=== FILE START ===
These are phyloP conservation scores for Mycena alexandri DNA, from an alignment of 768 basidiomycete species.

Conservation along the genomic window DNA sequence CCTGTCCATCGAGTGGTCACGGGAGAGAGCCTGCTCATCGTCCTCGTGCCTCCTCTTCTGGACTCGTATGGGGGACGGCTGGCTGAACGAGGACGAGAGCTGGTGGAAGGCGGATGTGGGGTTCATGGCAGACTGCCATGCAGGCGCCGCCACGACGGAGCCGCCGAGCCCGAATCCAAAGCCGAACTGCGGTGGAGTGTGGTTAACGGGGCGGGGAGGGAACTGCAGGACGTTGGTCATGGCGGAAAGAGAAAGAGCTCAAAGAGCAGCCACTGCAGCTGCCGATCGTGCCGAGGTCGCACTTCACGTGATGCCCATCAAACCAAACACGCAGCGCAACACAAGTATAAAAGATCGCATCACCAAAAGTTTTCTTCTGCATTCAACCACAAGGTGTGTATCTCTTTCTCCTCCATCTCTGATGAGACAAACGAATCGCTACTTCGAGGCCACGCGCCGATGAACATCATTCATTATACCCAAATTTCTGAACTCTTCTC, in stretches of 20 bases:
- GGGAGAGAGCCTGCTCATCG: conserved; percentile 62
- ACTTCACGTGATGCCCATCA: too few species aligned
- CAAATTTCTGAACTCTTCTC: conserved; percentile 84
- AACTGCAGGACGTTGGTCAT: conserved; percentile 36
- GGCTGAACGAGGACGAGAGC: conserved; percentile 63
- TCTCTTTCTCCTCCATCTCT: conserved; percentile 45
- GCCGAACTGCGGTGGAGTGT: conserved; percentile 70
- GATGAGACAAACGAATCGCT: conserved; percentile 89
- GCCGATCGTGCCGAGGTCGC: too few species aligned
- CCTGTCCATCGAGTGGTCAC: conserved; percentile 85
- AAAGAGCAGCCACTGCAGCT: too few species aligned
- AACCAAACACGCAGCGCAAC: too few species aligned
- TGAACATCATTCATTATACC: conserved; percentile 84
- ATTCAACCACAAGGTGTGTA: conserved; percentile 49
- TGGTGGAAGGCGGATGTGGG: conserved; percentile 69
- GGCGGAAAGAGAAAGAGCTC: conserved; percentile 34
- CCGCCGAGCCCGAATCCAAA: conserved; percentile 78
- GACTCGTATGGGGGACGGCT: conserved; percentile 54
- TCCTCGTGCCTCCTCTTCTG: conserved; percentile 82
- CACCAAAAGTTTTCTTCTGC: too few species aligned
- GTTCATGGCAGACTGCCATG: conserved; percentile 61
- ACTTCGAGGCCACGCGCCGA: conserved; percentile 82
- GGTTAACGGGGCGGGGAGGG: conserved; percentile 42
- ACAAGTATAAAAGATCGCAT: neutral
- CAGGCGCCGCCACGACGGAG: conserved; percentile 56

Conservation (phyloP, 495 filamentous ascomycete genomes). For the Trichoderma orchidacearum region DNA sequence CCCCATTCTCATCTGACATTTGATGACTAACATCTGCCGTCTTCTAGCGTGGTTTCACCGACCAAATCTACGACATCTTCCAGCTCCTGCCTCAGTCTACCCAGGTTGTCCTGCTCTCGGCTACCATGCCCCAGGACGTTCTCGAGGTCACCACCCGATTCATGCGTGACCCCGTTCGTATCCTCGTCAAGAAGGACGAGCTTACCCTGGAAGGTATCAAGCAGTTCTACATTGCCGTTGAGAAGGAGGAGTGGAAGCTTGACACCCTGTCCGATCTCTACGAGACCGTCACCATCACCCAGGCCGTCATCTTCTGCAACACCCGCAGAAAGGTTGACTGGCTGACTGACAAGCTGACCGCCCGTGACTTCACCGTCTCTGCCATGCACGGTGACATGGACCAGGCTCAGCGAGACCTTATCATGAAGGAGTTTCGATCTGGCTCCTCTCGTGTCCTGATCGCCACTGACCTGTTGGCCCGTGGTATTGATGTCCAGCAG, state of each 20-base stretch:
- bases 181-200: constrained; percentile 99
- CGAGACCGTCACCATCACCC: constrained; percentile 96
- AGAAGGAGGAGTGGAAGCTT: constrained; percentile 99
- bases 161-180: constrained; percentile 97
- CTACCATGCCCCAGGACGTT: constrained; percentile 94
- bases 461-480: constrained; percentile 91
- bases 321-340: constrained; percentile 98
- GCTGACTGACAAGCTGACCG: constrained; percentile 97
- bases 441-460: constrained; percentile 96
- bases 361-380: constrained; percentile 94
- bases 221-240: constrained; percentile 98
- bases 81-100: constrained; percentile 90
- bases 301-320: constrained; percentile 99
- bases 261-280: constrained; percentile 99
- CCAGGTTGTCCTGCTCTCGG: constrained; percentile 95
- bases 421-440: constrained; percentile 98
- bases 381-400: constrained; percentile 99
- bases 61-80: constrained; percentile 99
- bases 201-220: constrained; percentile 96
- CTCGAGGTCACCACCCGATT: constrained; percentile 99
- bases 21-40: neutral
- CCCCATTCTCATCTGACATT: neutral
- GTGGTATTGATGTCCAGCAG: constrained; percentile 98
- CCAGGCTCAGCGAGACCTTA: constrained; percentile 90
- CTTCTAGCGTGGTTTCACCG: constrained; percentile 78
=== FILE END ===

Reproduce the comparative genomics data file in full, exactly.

These are phyloP conservation scores for Mycena alexandri DNA, from an alignment of 768 basidiomycete species.

Conservation along the genomic window DNA sequence CCTGTCCATCGAGTGGTCACGGGAGAGAGCCTGCTCATCGTCCTCGTGCCTCCTCTTCTGGACTCGTATGGGGGACGGCTGGCTGAACGAGGACGAGAGCTGGTGGAAGGCGGATGTGGGGTTCATGGCAGACTGCCATGCAGGCGCCGCCACGACGGAGCCGCCGAGCCCGAATCCAAAGCCGAACTGCGGTGGAGTGTGGTTAACGGGGCGGGGAGGGAACTGCAGGACGTTGGTCATGGCGGAAAGAGAAAGAGCTCAAAGAGCAGCCACTGCAGCTGCCGATCGTGCCGAGGTCGCACTTCACGTGATGCCCATCAAACCAAACACGCAGCGCAACACAAGTATAAAAGATCGCATCACCAAAAGTTTTCTTCTGCATTCAACCACAAGGTGTGTATCTCTTTCTCCTCCATCTCTGATGAGACAAACGAATCGCTACTTCGAGGCCACGCGCCGATGAACATCATTCATTATACCCAAATTTCTGAACTCTTCTC, in stretches of 20 bases:
- GGGAGAGAGCCTGCTCATCG: conserved; percentile 62
- ACTTCACGTGATGCCCATCA: too few species aligned
- CAAATTTCTGAACTCTTCTC: conserved; percentile 84
- AACTGCAGGACGTTGGTCAT: conserved; percentile 36
- GGCTGAACGAGGACGAGAGC: conserved; percentile 63
- TCTCTTTCTCCTCCATCTCT: conserved; percentile 45
- GCCGAACTGCGGTGGAGTGT: conserved; percentile 70
- GATGAGACAAACGAATCGCT: conserved; percentile 89
- GCCGATCGTGCCGAGGTCGC: too few species aligned
- CCTGTCCATCGAGTGGTCAC: conserved; percentile 85
- AAAGAGCAGCCACTGCAGCT: too few species aligned
- AACCAAACACGCAGCGCAAC: too few species aligned
- TGAACATCATTCATTATACC: conserved; percentile 84
- ATTCAACCACAAGGTGTGTA: conserved; percentile 49
- TGGTGGAAGGCGGATGTGGG: conserved; percentile 69
- GGCGGAAAGAGAAAGAGCTC: conserved; percentile 34
- CCGCCGAGCCCGAATCCAAA: conserved; percentile 78
- GACTCGTATGGGGGACGGCT: conserved; percentile 54
- TCCTCGTGCCTCCTCTTCTG: conserved; percentile 82
- CACCAAAAGTTTTCTTCTGC: too few species aligned
- GTTCATGGCAGACTGCCATG: conserved; percentile 61
- ACTTCGAGGCCACGCGCCGA: conserved; percentile 82
- GGTTAACGGGGCGGGGAGGG: conserved; percentile 42
- ACAAGTATAAAAGATCGCAT: neutral
- CAGGCGCCGCCACGACGGAG: conserved; percentile 56

Conservation (phyloP, 495 filamentous ascomycete genomes). For the Trichoderma orchidacearum region DNA sequence CCCCATTCTCATCTGACATTTGATGACTAACATCTGCCGTCTTCTAGCGTGGTTTCACCGACCAAATCTACGACATCTTCCAGCTCCTGCCTCAGTCTACCCAGGTTGTCCTGCTCTCGGCTACCATGCCCCAGGACGTTCTCGAGGTCACCACCCGATTCATGCGTGACCCCGTTCGTATCCTCGTCAAGAAGGACGAGCTTACCCTGGAAGGTATCAAGCAGTTCTACATTGCCGTTGAGAAGGAGGAGTGGAAGCTTGACACCCTGTCCGATCTCTACGAGACCGTCACCATCACCCAGGCCGTCATCTTCTGCAACACCCGCAGAAAGGTTGACTGGCTGACTGACAAGCTGACCGCCCGTGACTTCACCGTCTCTGCCATGCACGGTGACATGGACCAGGCTCAGCGAGACCTTATCATGAAGGAGTTTCGATCTGGCTCCTCTCGTGTCCTGATCGCCACTGACCTGTTGGCCCGTGGTATTGATGTCCAGCAG, state of each 20-base stretch:
- bases 181-200: constrained; percentile 99
- CGAGACCGTCACCATCACCC: constrained; percentile 96
- AGAAGGAGGAGTGGAAGCTT: constrained; percentile 99
- bases 161-180: constrained; percentile 97
- CTACCATGCCCCAGGACGTT: constrained; percentile 94
- bases 461-480: constrained; percentile 91
- bases 321-340: constrained; percentile 98
- GCTGACTGACAAGCTGACCG: constrained; percentile 97
- bases 441-460: constrained; percentile 96
- bases 361-380: constrained; percentile 94
- bases 221-240: constrained; percentile 98
- bases 81-100: constrained; percentile 90
- bases 301-320: constrained; percentile 99
- bases 261-280: constrained; percentile 99
- CCAGGTTGTCCTGCTCTCGG: constrained; percentile 95
- bases 421-440: constrained; percentile 98
- bases 381-400: constrained; percentile 99
- bases 61-80: constrained; percentile 99
- bases 201-220: constrained; percentile 96
- CTCGAGGTCACCACCCGATT: constrained; percentile 99
- bases 21-40: neutral
- CCCCATTCTCATCTGACATT: neutral
- GTGGTATTGATGTCCAGCAG: constrained; percentile 98
- CCAGGCTCAGCGAGACCTTA: constrained; percentile 90
- CTTCTAGCGTGGTTTCACCG: constrained; percentile 78